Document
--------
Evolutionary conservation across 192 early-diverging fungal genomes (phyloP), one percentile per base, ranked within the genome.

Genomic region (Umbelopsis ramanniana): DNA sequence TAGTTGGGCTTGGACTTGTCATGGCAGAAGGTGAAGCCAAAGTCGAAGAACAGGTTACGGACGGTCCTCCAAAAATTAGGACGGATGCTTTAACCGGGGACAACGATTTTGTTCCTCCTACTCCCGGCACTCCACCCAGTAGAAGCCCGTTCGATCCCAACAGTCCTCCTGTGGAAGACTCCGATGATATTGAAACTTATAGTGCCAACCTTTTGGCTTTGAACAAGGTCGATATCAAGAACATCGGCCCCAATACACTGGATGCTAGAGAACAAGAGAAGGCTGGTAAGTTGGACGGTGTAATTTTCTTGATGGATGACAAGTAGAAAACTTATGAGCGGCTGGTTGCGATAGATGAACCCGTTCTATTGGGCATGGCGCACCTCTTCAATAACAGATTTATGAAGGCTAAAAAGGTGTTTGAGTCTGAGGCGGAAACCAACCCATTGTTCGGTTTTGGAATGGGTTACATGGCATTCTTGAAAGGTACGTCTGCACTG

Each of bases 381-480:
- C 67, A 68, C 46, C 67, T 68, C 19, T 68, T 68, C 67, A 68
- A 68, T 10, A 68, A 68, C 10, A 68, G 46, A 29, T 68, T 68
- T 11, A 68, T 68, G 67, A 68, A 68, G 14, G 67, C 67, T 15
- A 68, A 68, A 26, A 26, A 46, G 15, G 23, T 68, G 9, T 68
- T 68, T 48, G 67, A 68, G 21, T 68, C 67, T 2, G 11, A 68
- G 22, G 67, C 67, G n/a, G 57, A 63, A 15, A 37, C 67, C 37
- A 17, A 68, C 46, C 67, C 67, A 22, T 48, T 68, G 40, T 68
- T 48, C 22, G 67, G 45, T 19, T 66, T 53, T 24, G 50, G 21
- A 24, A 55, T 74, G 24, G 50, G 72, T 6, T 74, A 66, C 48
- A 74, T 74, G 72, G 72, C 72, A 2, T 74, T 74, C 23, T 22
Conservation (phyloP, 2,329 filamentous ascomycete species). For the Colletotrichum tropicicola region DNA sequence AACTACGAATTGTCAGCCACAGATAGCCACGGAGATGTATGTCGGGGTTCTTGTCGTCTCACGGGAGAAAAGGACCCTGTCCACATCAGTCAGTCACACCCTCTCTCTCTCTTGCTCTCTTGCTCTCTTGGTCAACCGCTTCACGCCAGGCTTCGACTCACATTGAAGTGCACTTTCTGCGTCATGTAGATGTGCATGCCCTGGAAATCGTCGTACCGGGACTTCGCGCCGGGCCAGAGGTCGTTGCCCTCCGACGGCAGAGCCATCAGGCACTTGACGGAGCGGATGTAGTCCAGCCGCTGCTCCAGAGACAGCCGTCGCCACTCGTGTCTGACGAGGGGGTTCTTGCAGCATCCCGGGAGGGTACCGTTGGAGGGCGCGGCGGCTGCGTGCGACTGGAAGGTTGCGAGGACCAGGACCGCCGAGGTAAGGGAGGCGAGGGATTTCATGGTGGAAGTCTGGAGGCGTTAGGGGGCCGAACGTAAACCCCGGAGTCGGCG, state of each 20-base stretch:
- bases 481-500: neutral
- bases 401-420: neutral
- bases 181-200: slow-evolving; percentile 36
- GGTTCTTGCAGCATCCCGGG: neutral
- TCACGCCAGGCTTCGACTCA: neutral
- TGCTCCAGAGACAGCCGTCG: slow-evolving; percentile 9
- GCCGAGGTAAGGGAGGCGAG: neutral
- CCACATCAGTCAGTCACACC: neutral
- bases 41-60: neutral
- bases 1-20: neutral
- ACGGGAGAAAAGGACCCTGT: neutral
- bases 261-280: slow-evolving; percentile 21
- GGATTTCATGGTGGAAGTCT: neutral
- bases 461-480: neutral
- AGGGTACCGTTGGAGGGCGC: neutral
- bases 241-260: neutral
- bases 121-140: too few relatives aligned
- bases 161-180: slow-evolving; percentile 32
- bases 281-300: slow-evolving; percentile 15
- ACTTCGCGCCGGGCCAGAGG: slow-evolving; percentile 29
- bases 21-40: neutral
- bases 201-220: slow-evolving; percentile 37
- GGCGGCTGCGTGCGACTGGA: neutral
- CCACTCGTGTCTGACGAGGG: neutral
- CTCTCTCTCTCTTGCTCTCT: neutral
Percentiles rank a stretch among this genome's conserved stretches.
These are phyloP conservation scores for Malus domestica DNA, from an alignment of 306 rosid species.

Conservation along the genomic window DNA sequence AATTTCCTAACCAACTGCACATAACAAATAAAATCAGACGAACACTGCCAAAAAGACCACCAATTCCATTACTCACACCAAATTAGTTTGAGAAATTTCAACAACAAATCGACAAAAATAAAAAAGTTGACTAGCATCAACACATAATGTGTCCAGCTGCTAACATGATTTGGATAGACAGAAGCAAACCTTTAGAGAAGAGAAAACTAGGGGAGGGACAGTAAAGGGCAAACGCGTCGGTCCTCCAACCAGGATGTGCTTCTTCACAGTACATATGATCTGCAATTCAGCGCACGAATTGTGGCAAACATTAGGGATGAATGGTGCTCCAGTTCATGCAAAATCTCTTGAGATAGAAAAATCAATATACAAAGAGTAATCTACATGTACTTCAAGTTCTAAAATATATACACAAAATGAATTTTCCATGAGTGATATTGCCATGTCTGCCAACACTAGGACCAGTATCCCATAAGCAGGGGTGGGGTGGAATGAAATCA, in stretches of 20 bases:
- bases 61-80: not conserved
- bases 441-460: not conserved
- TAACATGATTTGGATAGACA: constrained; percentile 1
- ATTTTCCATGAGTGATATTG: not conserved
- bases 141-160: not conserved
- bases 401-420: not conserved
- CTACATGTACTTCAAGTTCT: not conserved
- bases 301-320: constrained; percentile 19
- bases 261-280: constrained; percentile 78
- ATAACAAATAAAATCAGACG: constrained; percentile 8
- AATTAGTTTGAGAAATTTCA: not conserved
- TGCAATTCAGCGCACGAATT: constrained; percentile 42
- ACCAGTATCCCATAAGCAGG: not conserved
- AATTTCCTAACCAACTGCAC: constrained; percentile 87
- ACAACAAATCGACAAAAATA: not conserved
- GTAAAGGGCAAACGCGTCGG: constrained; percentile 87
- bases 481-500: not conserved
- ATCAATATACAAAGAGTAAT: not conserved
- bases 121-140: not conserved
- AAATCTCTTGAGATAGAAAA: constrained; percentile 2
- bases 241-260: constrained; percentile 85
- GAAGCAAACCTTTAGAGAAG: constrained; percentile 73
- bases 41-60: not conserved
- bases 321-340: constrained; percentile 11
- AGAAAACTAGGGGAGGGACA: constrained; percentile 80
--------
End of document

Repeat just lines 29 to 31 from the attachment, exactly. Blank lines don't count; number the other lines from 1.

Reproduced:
- AGGGTACCGTTGGAGGGCGC: neutral
- bases 241-260: neutral
- bases 121-140: too few relatives aligned